Massoud had worn a pizza pie hat. Suddenly everyone in the Panshir valley, including journalists, was wearing a pizza pie hat. Posters of Massoud were plastered everywhere, even across the front windshields of cars. His body was brought by helicopter to a village in the valley for burial. We planned to set up the camera at the site and carry it live.

Harrigan video archive

Dear Mr. Harrigan,

I just got done reading all your writings. I have not laughed, cried or simply shook my head in such a short time, ever. Thank you for your work. We pray for our soldiers, reporters, and innocents each day. 
 
— Cathy  (Findlay, Ohio)

Dear Steve,

You are, by far, our favorite reporter. You give us, "Just the Facts" as Jack Webb used to say and we appreciate it. We have been worried about your safety several times due to war but on reading your web site (just found it) are now just as worried about the safety of your insides. Why are you eating and drinking some of the things you have mentioned in several blogs? Get checked for parasites. Have your insides checked out completely. The tea with milk? We can assume the milk was clean, refrigerated, pasturized and free of germs that cause Ungulent Fever? Gag!  Please, U.S. MREs may not be the greatest, but they sure are way above what you have been stuffing down. Fasting is much better. Your folks must be very upset.
 
— P.J. (San Juan Capistrano, CA)



Steve,

You must feel somewhat at home in Russia. I was not at all surprised to hear you were there.  I was surprised when at first they just wouldn't say it was a terrorist act. I guess Russia has changed but some parts have not, and most likely won't.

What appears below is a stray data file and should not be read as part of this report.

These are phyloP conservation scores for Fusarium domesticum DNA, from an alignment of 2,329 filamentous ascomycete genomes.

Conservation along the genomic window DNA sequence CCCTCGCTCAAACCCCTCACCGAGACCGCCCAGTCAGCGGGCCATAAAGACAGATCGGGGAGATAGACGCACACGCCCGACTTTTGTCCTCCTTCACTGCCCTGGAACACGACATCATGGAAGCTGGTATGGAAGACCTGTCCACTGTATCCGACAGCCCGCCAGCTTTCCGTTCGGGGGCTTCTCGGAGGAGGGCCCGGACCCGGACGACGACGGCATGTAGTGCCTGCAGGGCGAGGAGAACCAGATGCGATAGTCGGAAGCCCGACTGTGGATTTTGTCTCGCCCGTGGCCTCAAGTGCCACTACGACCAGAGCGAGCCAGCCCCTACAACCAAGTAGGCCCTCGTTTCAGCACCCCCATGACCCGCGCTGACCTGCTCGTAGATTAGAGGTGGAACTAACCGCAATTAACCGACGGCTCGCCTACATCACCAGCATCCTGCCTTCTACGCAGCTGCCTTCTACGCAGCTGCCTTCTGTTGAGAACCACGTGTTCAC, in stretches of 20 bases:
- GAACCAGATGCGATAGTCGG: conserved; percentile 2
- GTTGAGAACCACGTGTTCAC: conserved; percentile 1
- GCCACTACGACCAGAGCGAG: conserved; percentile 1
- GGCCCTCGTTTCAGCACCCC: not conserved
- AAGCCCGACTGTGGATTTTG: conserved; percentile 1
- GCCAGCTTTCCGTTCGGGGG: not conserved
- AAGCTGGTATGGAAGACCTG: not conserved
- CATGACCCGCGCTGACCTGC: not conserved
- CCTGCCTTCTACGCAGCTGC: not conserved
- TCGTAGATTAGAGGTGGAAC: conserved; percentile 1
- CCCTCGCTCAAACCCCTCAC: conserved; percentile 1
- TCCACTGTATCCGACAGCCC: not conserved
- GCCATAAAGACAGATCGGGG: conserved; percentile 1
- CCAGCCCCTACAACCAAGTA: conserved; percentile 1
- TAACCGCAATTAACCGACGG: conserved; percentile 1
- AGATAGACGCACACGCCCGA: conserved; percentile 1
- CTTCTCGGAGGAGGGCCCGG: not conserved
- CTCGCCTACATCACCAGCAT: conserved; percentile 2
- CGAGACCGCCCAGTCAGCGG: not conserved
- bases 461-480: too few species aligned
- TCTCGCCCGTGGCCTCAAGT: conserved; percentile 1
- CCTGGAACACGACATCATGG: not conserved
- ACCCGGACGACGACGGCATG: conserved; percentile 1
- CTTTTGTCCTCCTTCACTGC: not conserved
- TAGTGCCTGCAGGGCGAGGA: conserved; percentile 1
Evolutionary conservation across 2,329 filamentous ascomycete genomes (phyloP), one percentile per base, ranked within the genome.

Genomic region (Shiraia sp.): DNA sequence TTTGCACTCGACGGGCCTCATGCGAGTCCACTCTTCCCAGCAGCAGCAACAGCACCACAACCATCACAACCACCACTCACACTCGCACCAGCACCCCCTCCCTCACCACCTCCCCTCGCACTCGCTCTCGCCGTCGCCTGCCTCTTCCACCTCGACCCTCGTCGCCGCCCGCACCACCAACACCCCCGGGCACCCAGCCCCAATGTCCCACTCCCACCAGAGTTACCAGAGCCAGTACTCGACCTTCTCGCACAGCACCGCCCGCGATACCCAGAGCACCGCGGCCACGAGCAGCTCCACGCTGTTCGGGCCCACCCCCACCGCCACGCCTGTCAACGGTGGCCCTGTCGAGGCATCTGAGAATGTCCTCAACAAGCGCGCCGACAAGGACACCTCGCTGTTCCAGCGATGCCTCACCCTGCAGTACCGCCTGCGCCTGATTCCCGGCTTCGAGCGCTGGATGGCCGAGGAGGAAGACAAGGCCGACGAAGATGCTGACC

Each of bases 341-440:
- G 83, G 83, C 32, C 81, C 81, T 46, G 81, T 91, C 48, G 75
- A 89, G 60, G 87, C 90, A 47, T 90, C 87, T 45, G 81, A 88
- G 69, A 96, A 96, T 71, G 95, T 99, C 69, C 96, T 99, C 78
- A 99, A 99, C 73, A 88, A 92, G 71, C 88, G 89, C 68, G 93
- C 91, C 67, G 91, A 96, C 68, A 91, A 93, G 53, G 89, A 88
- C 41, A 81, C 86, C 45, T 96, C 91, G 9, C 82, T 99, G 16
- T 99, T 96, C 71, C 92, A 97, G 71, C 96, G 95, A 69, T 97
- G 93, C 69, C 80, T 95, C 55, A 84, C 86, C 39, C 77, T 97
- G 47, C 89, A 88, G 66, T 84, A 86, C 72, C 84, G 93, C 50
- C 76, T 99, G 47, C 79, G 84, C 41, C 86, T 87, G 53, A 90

The first time I saw you was in Afghanistan, and you were always crouching, bent over, or ducking. I thought you were short. Go figure! Mom still has you grounded as far as going to Iraq so just be forewarned.
 
As I read the mail that people send you I hope that the fact so many people really care about you comes as a comfort when you are so far away. If good thoughts can keep you safe, you will be fine.
 
— Donna (Kansas)


Hi Steve,
 
I've been an occasional reader of your blogs but just spent the morning reading through your archives.  All I can say is wow.  I admire your staying power.  Some of the guys who were over there in Iraq with a big show during the initial stages of the war almost seem prima donas compared to you.  I need to stress the almost part because it still took a lot of guts to do what they did, its just that you stand out among them.
 
My favorite so far was about Turbo Golf in Pakistan, with the no name restaurant a close second.  I caddied a bit as a kid and can relate. You're a good man Steve, and represent us (Americans) well.  If you ever get to Tulsa Oklahoma and have time to golf, Inshalla, I'll get you on Southern Hills where the U.S. Open and PGA Championship has been played several times or at the Golf Club of Oklahoma (which is nicer and more fun but not as prestigious).  No ball boys or caddies, but they do have cute beer babes and a ProV1 won't cost as much as in Pakistan!
 
Keep safe, keep reporting, and good luck to you!
 
— Joe (Tulsa OK)

Steve Harrigan currently serves as a Miami-based correspondent for Fox News Channel (FNC). He joined the network in 2001 as a Moscow-based correspondent.